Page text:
CC: What experiences have made “giving back” important to you?

MW: I receive requests from teachers in non-industrialized countries for permission to reprint part of my published books for their classes. Clearing the rights in these cases is, in general, too costly for my publishers and for people asking permission. I travel a fair amount, and I feel that our world is a small place and we should try to get along. We in the U.S. have got a free ride on many things, and we should seriously count our blessings.

I value the times people have made use of my work. About five years ago, I spoke with a computer science professor in Peru who had copied just a chapter out of one of my books for his class. A few years later, we ended up working together briefly at Intelligenesis [an artificial intelligence corporation]. Small world!

I believe in a gift economy. I believe in a take-what-you-need-and-leave-some-for-others philosophy.

CC: To fund your writing, you offer advertising space in your books and ask your readers for donations. Have your efforts been successful? Has your Creative Commons licensing of these books attracted people them?

MW: I have never sold any advertisements, but I do receive about $40 per month in donations. I like this for two reasons. First, if someone takes the time to send me a few dollars via PayPal, I take that as a compliment. Second, the donations do pay for my bandwidth.

The advertisements that you see in the web books are for a few of my favorite charities; I hope that they get some money as a result of those free advertisements.

CC: Artificial intelligence and natural language processing—in the same spirit as Creative Commons’ RDF metadata—may be helpful in fulfilling the vision of a Semantic Web. Tell us a little about how these tools will do this.

MW: The Semantic Web is a version of the Web that you can communicate with like a person. Using software that can accurately process and understand the information on Web sites, you will be able to ask search engines to retrieve specific facts, rather than pages containing some list of words.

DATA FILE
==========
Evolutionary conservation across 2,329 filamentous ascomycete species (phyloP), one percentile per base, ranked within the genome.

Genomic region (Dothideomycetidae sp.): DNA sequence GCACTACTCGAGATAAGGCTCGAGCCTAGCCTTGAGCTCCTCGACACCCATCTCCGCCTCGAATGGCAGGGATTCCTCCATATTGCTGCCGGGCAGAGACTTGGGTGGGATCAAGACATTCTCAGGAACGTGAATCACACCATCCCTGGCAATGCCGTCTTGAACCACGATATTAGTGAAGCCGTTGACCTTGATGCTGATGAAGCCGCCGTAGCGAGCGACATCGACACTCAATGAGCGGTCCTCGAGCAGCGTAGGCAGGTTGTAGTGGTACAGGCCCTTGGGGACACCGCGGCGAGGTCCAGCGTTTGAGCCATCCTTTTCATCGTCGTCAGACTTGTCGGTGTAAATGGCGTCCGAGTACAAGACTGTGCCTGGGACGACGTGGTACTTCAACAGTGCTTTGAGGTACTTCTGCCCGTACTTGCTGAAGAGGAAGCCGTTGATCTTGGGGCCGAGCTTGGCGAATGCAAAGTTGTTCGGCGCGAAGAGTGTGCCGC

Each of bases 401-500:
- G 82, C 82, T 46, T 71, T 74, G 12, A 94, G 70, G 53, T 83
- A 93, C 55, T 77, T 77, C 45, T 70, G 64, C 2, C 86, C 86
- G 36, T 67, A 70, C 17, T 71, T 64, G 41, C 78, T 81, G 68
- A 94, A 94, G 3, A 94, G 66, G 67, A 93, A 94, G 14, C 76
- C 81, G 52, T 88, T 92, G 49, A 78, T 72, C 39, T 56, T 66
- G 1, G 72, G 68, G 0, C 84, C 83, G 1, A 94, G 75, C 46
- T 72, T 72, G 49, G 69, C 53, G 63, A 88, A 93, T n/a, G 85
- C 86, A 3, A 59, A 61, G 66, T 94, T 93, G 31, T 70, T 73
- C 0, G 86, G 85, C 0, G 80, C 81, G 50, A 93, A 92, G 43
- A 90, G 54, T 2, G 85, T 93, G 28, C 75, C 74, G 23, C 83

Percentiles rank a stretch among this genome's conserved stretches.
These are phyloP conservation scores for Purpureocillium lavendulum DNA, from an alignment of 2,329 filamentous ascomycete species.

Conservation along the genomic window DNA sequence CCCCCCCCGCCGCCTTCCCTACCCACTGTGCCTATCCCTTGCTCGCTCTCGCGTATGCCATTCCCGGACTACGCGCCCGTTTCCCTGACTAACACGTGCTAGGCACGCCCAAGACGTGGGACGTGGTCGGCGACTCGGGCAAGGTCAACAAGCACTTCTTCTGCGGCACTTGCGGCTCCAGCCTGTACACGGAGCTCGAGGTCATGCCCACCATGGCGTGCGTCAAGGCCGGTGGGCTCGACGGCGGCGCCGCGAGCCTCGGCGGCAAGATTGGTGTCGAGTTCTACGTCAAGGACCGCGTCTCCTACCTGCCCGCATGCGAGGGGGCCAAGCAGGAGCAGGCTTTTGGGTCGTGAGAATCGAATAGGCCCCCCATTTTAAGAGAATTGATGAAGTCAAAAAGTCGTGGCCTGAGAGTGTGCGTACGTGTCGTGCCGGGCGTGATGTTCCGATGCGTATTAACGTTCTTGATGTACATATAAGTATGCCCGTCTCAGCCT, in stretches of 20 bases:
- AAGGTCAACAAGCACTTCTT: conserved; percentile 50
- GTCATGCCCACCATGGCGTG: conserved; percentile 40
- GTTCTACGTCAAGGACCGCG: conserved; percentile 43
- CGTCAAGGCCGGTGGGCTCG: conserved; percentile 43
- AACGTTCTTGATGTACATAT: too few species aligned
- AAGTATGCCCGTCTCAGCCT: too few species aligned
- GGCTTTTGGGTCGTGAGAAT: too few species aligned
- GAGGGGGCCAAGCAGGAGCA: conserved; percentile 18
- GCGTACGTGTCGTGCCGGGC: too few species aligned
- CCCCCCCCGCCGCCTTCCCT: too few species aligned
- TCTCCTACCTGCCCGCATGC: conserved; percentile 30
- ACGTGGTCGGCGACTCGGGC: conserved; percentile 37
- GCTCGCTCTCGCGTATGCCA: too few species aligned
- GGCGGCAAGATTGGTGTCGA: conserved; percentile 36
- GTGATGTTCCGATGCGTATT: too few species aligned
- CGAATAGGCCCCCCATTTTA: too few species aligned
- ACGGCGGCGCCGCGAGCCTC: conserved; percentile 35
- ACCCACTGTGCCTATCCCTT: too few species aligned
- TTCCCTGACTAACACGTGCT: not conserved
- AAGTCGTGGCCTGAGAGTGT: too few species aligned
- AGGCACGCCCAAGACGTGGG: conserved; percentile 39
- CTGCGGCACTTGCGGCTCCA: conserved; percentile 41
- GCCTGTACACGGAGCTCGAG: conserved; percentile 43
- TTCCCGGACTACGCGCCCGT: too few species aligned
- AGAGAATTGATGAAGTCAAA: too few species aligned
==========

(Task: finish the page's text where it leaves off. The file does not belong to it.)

Imagine, for example, that you want to research a company’s financial history before buying stock in it. Rather than telling a search engine to look for key words like “stock” and the company’s name, you could ask the search engine, specifically, who’s on the board of directors, how the stock has been doing, and what the SEC thinks of the company.

The Semantic Web is a bit of a dream at this point in time. There are two interesting aspects to the Semantic Web. First, we need to convince human authors of webpages to take the time to add RDF tags to help identify content, which Creative Commons encourages. Second, we need automatic artificial intelligence and language processing tools that can categorize text, and extract keywords and phrases.

My KnowledgeBooks demo is one example of how this can work. When I spider news sites—I have written permission to do this—I detect human names, place names, Reuters news categories, and key word phrases. I have also tried to build a system that searches by concept.

It is very difficult, in the general sense, to write software to pull meaningful information from arbitrary web sites. Having people help search engines out by putting RDF tags on their sites is a good start.

If and when the Semantic Web becomes more of a reality, I think that we can expect software agents that will enable us to find information that we need quickly. Google is a great tool, but it is still just a keyword search—still just a start.